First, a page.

Pfizer Inc. is expanding its biotechnology-based drug discoveryefforts by allocating more than $115 million to fund fourcollaborations with small companies involved in genomics research.

Two companies, Myco Pharmaceuticals Inc., and Immusol Inc., areheadquartered in the U.S. and the other two, AEA Technology andOxford Asymmetry, are based in the U.K.

The alliances, collectively dubbed Pfizergen, will be coordinated bythe New York pharmaceutical company's Pfizer Central Researchunit in Groton, Conn.

Peter Ringrose, Pfizer's senior vice president for worldwide drugdiscovery, said the four new collaborations will build on thecompany's agreement with Palo Alto, Calif.-based IncytePharmaceuticals Inc., which provides Pfizer with access to Incyte'sdata base of gene discovery information. The $25 million agreementwith Incyte last June was Pfizer's first with a genomics company.(See BioWorld Today, June 24, 1994, p. 1.)

The research agreements with the four additional companies,Ringrose said, represent the next step in developing drugs based ongenomics. The collaborations, he added, are designed to give Pfizer"an integrated network of technologies" to take advantage ofadvances in genome sciences.

Pfizer said additional biotechnology collaborations are planned overthe next five years.

Immusol, of La Jolla, Calif., focuses on gene therapy. Myco, ofCambridge, Mass., uses genetic engineering of fungi and bacteria todevelop drugs. AEA, a Britishgovernment-owned company, has technology for analyzing thefunctions of genes. Oxford Assymetry, of Abingdon, England, isinvolved in combinatorial chemistry, generating large collections ofcompounds and assessing their biological activity.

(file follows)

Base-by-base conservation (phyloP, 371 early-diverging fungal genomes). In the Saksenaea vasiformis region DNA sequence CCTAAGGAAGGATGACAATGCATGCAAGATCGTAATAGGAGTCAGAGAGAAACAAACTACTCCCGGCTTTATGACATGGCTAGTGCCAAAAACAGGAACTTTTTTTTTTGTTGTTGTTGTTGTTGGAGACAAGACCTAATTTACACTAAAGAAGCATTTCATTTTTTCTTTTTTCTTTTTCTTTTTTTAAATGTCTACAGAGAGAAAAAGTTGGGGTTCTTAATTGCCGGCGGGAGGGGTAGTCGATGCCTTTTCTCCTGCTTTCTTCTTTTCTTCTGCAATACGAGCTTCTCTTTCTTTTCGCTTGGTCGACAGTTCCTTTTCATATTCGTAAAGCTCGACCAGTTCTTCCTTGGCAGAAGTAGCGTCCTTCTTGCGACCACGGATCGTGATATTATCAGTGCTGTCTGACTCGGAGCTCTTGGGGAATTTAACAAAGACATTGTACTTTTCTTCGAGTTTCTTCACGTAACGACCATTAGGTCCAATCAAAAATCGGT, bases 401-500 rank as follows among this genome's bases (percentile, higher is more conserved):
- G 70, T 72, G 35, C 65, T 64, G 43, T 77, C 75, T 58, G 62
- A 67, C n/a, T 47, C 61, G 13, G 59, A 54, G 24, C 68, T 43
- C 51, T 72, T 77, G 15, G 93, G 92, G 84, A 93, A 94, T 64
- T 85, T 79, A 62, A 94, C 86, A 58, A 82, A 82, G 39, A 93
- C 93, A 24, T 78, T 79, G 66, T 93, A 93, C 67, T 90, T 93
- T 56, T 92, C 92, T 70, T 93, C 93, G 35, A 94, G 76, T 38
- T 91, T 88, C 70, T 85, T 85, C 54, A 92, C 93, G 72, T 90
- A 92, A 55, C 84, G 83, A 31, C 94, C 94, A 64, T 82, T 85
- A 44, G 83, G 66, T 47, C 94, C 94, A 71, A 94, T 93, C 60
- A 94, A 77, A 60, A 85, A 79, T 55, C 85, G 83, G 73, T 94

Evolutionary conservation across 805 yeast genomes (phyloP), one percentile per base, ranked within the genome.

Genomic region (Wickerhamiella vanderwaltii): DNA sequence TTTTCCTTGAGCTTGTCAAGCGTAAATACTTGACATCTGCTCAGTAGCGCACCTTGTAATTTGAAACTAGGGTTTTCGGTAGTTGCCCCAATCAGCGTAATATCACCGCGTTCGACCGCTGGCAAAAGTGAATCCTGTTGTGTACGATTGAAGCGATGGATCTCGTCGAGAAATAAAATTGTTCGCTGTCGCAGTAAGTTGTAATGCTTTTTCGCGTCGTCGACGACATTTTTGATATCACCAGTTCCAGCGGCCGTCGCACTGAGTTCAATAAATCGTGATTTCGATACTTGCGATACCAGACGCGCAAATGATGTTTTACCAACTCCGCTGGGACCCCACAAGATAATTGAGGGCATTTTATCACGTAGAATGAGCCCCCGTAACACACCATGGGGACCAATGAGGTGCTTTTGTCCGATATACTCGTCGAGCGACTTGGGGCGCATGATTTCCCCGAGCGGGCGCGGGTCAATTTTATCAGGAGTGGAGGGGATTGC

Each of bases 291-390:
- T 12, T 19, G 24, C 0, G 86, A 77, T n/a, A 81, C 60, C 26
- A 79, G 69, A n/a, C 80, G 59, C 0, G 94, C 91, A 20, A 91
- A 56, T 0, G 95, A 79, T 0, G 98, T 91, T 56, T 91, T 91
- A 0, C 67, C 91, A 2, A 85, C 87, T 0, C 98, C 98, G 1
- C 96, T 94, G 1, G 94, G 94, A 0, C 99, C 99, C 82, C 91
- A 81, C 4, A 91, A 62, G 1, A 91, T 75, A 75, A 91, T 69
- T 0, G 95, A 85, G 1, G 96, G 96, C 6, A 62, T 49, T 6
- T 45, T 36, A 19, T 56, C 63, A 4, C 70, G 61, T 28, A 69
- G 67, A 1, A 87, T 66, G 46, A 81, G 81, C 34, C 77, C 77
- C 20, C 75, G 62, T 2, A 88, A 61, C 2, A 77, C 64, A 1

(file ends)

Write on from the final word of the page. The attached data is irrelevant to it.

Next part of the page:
Pfizer, which spent more than $1.1 billion on research anddevelopment in 1994, said the biotechnology collaborations "double"the company's annual investment in "external research" activities.

Agreements with Immusol and Myco involve equity investments,research funding and drug development milestone payments.Officials from AEA and Oxford Assymetry could not be reached forcomment.

Myco's president and CEO, Barry Berkowitz, said the collaboration,the first for the three-year-old start-up company, will focus on fungaldiseases and could be worth more than $50 million.

Pfizer has agreed to make an equity investment in Myco andcontribute research funds over the next four years totaling $20million. The equity investment will give Pfizer a 20 percentownership interest in Myco. The agreement also includes more than$30 million in milestone payments based on development of multipledrugs.

Financial details for the other three companies were not disclosed.

Immusol's chairman and CEO, Tsvi Goldenberg, said the agreementalso is the first major alliance for his company. The five-yearcollaboration will focus on ribozyme gene therapy to treat HIV andAIDS.

"It establishes us as a major player in gene therapy," Goldenbergsaid.

Immusol uses ribozymes to destroy selected RNA. In targeting HIV,the ribozymes attack RNA involved in viral replication.

Myco's technology involves analyzing the genetic structure of fungito find antifungal drug targets. The company's fungi collection isexpected to reach 40,000 organisms this year. Berkowitz said Mycoalready has identified 12 new molecular targets that producefungicidal activity, such as inhibiting fungal cell division.

The Myco collaboration, Pfizer said, will strengthen its presence inthe antifungal market. Pfizer's main antifungal product is Diflucan,which is used to treat candidal infections and cryptococcalmeningitis. n

-- Charles Craig

(c) 1997 American Health Consultants. All rights reserved.